The administration has now stopped the separation policy. But it plans to continue prosecuting illegal border crossers and, when those crossers bring children illegally into the United States, will "detain families together during the pendency of immigration proceedings," according to an administration court filing in California.
That, of course, will not satisfy the critics, and legal challenges are sure to follow. But if a new poll is correct, it appears the Trump administration, after an enormously damaging few weeks, has ended up squarely on the side of the majority of American voters.
The new survey is a Harvard-Harris Poll, by former Clinton pollster and strategist Mark Penn. It was conducted in late June with 1,448 registered voters.
On the issue of separations, Penn began with a threshold question: "Do you think that people who make it across our border illegally should be allowed to stay in the country or sent home? Sixty-four percent said they should be sent home. Thirty-six percent said they should be allowed to stay.
Then Penn asked: "Do you think that parents with children who make it across our border illegally should be allowed to stay in the country or sent home?" The presence of children made little difference in the result: 61 percent said they should be sent home, while 39 percent said they should be allowed to stay.
The vast majority -- 88 percent -- opposed separating illegal immigrant families while they are in the U.S., and they blamed the Trump administration for the policy. On the other hand, 55 percent said illegal immigrant families should be held in custody "until a judge reviews their case" -- essentially the new Trump family detention policy.
Put the numbers together, and a substantial majority said illegal border crossers, and the children they brought, should be returned to their home countries. To that end, 80 percent favored hiring more immigration judges "to process people in custody faster."
"They (poll respondents) rejected family separation while narrowly favoring family detention," Penn said in an email exchange. "Mostly they want people who cross the border illegally to be turned around and returned home efficiently."
Penn's polling found other results broadly favorable to the Trump approach to immigration.
For example, Penn asked, "Do you think we need stricter or looser enforcement of our immigration laws?" Seventy percent said stricter, while 30 percent said looser.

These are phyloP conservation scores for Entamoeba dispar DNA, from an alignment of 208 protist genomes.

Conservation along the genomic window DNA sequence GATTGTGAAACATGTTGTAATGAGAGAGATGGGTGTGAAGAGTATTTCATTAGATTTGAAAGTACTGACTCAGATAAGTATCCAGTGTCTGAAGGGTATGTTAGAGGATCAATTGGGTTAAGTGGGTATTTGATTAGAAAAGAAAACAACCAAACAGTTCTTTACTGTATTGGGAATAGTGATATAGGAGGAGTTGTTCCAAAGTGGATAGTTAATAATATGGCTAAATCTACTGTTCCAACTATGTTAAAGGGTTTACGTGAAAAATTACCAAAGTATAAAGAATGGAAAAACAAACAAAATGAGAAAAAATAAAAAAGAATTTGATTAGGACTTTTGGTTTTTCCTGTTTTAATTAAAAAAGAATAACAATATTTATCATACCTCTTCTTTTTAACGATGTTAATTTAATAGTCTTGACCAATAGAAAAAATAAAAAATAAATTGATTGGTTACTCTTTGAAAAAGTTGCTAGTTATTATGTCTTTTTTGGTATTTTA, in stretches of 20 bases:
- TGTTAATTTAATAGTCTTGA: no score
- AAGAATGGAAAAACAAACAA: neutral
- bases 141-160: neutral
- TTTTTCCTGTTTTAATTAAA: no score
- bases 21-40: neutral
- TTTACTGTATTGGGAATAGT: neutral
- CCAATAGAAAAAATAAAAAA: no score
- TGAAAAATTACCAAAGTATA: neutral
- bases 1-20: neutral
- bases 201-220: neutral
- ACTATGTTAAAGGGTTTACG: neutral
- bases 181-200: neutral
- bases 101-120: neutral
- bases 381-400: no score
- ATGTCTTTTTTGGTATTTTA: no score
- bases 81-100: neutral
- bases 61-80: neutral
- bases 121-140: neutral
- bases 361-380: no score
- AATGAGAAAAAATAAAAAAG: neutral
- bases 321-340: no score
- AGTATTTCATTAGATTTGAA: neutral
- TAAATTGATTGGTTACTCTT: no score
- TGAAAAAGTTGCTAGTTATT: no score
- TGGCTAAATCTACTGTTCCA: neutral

Penn asked whether respondents "support or oppose building a combination of physical and electronic barriers across the U.S.-Mexico border." Sixty percent supported the barriers, while 40 percent did not. Sixty-one percent said current border security is inadequate.
Penn's polling also found overwhelming opposition to sanctuary cities. He asked: "Should cities that arrest illegal immigrants for crimes be required to notify immigration authorities they are in custody or be prohibited from notifying immigration authorities?" Eight-four percent -- a huge number -- said that cities should be required to notify immigration authorities. Just 16 percent said cities should be prohibited from doing that.
Penn polled the newest progressive immigration proposal, the "Abolish ICE" campaign to disband U.S. Immigration and Customs Enforcement. Sixty-nine percent of those surveyed said ICE should not be abolished, while 31 percent said it should.
Finally, Penn found widespread support for the fundamental provisions of the immigration bills, based on Trump's "four pillars," that were recently rejected by the House of Representatives. "Would you favor or oppose a congressional deal that gives undocumented immigrants brought here by their parents work permits and a path to citizenship in exchange for increasing merit preference over preference for relatives, eliminating the diversity visa lottery, and funding barrier security on the U.S.-Mexico border?" Penn asked. Sixty-three percent supported the plan, while 37 percent opposed.
"Overall, Americans want to show compassion for those that are here, but want much tougher enforcement of immigration laws," Penn said.
Reading Penn's questions, and the respondents' answers, it was hard not to think of the presidency of Bill Clinton, for whom Penn worked in the 1990s. Clinton's relatively tough stance on illegal immigration reflected Democratic thinking of the time. Penn's questions still do, at least in the way they are worded. "In these polls I try to be as detailed in the policy questions as I was polling for six years for President Clinton," Penn said, "because public opinion in America is far more nuanced than people realize -- small changes in policy make a big difference."
But Bill Clinton left office in 2001, in the faraway pre-progressive days of the Democratic Party. Today, the party's position on immigration has moved so far left that it is unrecognizable to some old-style Clinton Democrats. And if Penn's findings are correct, most Americans are now closer to President Trump than present-day Democratic leaders.